Home Christian News Baptists Gear for Decades-Long Trauma Care Response To Ukrainian Refugees

Baptists Gear for Decades-Long Trauma Care Response To Ukrainian Refugees

Ukrainian Refugees
Ukrainian refugees – mostly women and children – pour across the border near the Polish town of Chelms. Most families are separated as men aged 18-60 are not allowed to leave the war-torn country. IMB Photo courtesy of Baptist Press.

WARSAW, Poland (BP) – Years after Russia’s bombs stop exploding and loved ones are eulogized, displaced Ukrainian refugees may still need counseling and intervention to deal with the loss.

Southern Baptist churches, ministries and entities are already on the ground in Europe training churches and ministers in trauma-informed care, leaders told Baptist Press.

“Typically on average, we’ve heard it may take two to three generations to find some deeper levels of healing and restoration,” said Beth Perez, director of global education for Lifeline Children’s Services in Birmingham Ala., which has served orphans and families in Ukraine and Romania for nearly 20 years. “Doesn’t mean that there’s not hope in this generation in this moment. We want to definitely encourage and empower those walking through this now. They’re strong. They’re resilient. They have honor and dignity and respect in that, by all means.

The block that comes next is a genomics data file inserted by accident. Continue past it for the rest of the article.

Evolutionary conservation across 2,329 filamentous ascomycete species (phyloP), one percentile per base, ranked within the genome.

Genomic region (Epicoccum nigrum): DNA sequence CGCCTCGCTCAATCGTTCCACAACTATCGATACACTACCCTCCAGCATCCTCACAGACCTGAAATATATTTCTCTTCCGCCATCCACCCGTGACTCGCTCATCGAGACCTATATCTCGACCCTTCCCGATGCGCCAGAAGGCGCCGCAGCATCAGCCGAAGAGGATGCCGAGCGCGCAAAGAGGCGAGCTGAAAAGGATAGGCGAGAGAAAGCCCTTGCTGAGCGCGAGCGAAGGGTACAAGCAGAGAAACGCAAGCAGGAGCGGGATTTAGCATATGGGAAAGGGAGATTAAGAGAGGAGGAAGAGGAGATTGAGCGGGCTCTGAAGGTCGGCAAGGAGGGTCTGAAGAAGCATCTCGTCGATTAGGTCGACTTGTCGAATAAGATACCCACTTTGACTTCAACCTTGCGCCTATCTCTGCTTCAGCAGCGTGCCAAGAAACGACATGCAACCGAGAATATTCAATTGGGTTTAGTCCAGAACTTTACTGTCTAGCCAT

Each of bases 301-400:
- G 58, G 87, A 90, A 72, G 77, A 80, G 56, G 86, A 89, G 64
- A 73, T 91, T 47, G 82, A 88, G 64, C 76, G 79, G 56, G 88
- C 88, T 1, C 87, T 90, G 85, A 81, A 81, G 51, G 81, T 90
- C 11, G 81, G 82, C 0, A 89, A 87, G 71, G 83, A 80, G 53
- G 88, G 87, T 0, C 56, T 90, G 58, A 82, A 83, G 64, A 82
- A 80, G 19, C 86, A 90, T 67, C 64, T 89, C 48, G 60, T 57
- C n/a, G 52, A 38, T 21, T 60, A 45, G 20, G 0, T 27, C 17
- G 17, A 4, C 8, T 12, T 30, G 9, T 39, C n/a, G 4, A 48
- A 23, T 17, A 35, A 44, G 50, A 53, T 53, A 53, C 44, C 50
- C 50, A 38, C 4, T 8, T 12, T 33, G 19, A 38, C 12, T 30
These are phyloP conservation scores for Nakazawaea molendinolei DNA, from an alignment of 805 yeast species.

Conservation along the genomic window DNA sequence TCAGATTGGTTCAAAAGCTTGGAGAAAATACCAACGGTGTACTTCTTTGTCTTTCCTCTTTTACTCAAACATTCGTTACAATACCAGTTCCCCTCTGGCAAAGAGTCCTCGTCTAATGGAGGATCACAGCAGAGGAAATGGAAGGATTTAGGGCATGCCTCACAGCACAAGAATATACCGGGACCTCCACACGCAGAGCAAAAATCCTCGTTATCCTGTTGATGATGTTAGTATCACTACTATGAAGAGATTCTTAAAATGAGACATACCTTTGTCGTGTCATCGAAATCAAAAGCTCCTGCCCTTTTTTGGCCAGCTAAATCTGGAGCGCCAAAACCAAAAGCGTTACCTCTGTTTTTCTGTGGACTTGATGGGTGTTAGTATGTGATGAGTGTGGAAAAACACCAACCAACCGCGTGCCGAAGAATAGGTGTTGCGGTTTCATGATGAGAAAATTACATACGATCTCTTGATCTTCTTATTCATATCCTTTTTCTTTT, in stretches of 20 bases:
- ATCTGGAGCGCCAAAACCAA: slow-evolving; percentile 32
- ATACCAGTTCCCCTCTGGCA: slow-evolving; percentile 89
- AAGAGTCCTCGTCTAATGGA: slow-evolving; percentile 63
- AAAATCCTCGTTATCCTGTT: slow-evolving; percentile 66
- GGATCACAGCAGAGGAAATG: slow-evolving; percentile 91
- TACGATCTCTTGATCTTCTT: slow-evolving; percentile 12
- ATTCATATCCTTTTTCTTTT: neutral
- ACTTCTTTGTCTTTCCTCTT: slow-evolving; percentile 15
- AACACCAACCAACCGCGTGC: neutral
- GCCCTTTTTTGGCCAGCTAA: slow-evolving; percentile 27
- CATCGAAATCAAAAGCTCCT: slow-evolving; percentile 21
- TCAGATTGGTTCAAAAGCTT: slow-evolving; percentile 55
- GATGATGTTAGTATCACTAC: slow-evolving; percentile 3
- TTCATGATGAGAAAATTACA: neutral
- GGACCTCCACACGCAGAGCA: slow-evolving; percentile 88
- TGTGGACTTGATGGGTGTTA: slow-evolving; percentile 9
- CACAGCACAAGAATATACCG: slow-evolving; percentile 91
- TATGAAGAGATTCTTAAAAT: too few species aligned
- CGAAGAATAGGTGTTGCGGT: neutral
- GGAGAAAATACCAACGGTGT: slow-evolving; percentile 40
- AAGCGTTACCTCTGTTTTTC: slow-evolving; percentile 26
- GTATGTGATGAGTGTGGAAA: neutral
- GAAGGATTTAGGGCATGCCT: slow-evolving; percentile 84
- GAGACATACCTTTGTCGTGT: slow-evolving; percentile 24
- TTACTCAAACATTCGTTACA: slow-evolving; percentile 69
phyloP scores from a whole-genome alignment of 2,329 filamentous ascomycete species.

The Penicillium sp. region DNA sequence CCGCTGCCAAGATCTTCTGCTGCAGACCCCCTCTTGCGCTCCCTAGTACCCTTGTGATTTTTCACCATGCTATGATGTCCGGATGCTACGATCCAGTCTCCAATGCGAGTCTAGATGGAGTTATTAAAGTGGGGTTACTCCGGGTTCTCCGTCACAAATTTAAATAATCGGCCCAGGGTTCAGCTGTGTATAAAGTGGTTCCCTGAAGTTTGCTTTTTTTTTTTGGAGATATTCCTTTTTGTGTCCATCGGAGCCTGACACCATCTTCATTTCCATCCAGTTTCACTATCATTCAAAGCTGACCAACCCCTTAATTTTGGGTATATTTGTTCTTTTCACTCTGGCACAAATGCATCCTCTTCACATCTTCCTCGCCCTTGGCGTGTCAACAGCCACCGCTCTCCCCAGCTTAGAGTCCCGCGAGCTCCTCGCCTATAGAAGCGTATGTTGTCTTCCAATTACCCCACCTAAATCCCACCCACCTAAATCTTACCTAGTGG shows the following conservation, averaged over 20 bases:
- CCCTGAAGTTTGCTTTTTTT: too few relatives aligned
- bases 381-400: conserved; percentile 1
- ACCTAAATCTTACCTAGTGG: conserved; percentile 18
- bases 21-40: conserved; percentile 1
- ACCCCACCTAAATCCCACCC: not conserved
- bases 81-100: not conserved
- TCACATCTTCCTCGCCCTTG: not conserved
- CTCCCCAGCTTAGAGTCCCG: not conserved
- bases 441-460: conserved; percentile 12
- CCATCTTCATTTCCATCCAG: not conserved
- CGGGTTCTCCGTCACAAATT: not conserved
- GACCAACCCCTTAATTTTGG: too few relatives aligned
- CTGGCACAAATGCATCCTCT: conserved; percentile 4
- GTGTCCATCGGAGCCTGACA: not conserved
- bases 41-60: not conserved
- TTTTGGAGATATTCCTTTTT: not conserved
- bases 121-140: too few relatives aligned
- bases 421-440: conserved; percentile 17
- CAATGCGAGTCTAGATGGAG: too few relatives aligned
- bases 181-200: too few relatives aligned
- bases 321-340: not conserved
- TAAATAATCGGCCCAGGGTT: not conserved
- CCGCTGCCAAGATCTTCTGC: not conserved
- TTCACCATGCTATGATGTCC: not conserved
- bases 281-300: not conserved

“But we’ve just foreseen that they’re going to be challenges, especially if it goes unmet. If we’re not meeting those needs now, we’re not intervening for them, helping them process this trauma, there’s going to be some of those more long-term impacts for sure.”

In the midst of tragedy, Bowling Green, Ky., pastor Will Burnham sees the widespread displacement of millions of Ukrainians as an opportunity to grow God’s kingdom.

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“It’s an Acts 8:1 moment where God’s distributing His people” Burnham told Baptist Press from Warsaw. “There’s probably 100,000 Ukrainian Believers that are being distributed now throughout Europe, and just what an opportunity it is to take the Gospel throughout Europe and make disciples and plant churches.